durée : 00:14:52 - Journal de 8 h - Des représentants de l'Arménie et de l'Azerbaïdjan seront reçus ce mardi à Bruxelles par l'Union européenne, une semaine après la victoire éclair de Bakou dans le Haut-Karabakh et alors que 13 350 réfugiés de ce territoire sont déjà arrivés en Arménie.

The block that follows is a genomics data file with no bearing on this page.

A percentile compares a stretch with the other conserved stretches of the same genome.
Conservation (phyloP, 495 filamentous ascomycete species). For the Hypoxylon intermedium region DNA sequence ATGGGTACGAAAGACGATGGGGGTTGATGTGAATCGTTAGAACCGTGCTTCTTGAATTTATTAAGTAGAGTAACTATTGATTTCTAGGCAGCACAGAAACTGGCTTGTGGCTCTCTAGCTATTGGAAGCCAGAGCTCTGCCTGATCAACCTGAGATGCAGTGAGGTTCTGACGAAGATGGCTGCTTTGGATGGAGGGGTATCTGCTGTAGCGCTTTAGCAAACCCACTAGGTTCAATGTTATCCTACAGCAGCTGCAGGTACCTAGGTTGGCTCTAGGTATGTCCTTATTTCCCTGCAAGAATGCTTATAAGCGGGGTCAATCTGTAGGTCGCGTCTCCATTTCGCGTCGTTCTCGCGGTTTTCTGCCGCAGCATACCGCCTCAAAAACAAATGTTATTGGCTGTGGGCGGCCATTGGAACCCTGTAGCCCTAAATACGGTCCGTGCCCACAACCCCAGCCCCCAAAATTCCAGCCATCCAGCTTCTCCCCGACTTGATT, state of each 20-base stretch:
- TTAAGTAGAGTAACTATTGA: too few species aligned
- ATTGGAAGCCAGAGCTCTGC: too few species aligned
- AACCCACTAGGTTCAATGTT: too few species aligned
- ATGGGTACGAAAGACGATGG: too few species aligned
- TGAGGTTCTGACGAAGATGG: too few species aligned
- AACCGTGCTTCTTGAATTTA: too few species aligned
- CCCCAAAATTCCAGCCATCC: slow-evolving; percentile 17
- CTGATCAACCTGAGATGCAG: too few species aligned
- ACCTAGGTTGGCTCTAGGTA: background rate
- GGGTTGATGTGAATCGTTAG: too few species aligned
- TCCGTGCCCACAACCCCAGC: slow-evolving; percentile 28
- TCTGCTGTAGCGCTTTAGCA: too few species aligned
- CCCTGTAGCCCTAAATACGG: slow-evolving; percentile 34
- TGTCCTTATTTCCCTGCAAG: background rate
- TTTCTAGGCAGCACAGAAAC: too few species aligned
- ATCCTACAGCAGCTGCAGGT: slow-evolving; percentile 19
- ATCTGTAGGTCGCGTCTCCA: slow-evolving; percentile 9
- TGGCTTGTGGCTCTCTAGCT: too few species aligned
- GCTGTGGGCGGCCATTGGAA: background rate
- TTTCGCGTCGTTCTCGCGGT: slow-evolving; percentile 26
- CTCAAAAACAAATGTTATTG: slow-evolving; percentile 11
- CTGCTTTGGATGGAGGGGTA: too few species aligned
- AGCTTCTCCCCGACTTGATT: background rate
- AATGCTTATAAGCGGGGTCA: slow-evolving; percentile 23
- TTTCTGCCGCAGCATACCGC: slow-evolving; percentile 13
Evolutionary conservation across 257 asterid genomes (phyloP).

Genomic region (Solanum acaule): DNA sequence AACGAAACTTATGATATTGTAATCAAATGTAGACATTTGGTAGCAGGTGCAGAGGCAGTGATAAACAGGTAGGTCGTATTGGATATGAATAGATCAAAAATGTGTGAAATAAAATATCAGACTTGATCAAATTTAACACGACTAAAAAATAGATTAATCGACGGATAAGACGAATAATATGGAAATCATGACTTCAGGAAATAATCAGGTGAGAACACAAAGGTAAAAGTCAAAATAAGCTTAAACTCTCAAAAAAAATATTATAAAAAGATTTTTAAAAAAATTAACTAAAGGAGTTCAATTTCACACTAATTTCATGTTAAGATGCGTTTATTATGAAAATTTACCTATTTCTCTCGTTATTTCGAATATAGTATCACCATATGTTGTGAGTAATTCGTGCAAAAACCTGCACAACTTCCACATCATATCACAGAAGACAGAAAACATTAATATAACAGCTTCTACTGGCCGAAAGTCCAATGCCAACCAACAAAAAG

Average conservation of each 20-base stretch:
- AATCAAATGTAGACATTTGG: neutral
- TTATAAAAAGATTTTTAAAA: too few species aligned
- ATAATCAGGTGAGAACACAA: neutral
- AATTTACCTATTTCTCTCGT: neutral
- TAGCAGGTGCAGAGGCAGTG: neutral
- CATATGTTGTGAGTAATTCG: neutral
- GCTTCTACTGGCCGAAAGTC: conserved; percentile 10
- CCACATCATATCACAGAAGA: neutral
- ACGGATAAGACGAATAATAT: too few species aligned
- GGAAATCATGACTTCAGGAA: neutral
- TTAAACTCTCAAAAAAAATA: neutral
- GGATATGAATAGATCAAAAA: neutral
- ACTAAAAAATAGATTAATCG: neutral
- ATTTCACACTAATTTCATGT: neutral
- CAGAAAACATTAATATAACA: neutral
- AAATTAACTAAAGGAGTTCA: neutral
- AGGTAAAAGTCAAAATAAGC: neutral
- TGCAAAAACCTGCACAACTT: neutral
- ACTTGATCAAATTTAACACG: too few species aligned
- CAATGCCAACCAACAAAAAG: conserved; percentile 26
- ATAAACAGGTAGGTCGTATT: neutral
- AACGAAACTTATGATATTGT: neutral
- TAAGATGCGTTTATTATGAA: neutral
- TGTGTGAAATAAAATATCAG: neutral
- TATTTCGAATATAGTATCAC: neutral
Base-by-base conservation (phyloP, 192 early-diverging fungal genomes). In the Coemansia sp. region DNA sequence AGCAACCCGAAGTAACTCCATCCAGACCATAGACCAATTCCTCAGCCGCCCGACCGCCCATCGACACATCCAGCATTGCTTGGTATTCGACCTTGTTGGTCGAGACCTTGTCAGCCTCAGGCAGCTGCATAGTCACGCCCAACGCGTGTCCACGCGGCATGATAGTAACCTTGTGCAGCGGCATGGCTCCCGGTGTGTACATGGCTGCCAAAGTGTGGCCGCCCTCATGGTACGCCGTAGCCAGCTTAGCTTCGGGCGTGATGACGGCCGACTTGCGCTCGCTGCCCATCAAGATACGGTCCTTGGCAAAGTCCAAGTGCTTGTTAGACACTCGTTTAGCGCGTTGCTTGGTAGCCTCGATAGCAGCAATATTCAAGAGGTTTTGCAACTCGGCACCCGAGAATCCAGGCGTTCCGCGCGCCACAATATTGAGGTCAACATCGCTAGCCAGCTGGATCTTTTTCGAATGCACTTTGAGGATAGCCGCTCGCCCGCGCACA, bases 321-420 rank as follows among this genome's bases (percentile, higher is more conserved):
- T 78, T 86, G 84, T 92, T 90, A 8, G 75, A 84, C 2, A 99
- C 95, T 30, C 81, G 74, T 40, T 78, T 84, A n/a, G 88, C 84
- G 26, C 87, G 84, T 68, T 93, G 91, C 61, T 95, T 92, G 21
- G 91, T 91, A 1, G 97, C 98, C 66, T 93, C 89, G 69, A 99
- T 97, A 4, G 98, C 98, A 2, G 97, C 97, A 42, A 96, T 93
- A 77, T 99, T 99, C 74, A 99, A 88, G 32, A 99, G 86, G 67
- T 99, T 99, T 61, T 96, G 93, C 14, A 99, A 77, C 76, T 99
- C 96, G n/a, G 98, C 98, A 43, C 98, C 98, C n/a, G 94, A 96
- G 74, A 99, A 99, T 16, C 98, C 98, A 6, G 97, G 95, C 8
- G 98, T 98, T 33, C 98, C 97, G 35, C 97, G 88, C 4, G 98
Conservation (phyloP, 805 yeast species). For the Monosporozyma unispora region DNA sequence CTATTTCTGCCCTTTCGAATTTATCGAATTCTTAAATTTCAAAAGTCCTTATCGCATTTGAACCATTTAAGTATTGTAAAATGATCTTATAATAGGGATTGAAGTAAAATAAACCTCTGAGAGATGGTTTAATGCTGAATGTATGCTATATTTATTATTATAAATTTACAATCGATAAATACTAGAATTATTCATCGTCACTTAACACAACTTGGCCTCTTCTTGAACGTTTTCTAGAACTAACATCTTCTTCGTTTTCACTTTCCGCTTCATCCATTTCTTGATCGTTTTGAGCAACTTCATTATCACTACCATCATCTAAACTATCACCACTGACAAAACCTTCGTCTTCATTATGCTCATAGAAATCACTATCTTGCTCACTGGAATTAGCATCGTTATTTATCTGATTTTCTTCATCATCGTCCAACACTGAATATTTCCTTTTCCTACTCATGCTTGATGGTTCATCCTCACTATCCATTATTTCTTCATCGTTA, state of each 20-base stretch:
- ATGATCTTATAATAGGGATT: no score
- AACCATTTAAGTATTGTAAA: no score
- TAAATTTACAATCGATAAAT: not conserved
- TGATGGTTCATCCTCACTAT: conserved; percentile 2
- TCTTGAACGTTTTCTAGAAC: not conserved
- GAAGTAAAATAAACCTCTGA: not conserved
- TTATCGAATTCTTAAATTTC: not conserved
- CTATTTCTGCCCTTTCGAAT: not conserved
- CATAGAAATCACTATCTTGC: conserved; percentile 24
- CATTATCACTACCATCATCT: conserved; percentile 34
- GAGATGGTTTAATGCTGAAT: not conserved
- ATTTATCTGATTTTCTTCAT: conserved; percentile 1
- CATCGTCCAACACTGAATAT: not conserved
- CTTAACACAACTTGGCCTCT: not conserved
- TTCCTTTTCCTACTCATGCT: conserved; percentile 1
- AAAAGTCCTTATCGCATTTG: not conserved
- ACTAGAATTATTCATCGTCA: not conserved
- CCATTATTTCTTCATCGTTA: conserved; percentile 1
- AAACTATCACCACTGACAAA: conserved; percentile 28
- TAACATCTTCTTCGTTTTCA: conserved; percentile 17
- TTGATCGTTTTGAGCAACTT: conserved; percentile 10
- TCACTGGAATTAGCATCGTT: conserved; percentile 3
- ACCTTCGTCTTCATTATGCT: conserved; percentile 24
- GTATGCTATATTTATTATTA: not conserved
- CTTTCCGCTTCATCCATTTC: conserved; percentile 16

Join host M.J. Kuhn as she delves into a mini-masterclass on Writing Mysteries with author Josiah Bancroft and (surprise!) our very own Adrian M. Gibson. During the episode, Josiah and Adrian investigate the clues of writing a mystery, including why we love a good mystery, the evolution of the genre, essentials like setting, atmosphere, hooks and capable protagonists, how to pace a mystery and dish out clues, cohesion and mysteries going off the rails, genre blending a mystery with SFF and more. NOTE: This is part two of a two-part chat with Josiah. Click here to check out part one. SUPPORT THE SHOW: - Patreon (for exclusive bonus episodes, author readings, book giveaways and more) - Merch shop (for a selection of tees, tote bags, mugs, notebooks and more) - Subscribe to the FanFiAddict YouTube channel, where this and every other episode of the show is available in full video - Rate and review SFF Addicts on your platform of choice, and share us with your friends EMAIL US WITH YOUR QUESTIONS & COMMENTS: email@example.com ABOUT OUR GUEST: Josiah Bancroft is the author of the new novel The Hexologists, as well as The Books of Babel series (Senlin Ascends, Arm of the Sphinx, The Hod King and The Fall of Babel). Find Josiah on Instagram, Patreon, Amazon and his personal website. ABOUT OUR HOSTS: Adrian M. Gibson is a podcaster, writer and illustrator, and is currently working on his debut novel. Find Adrian on Twitter, Instagram or his personal website. M.J. Kuhn is the author of Among Thieves, her debut novel, and its sequel Thick as Thieves. Find M.J. on Twitter, Instagram, TikTok or her personal website. FOLLOW SFF ADDICTS: FanFiAddict Book Blog Twitter Instagram MUSIC: Intro: "Into The Grid" by MellauSFX Outro: “Galactic Synthwave” by Divion --- Send in a voice message: https://podcasters.spotify.com/pod/show/sff-addicts/message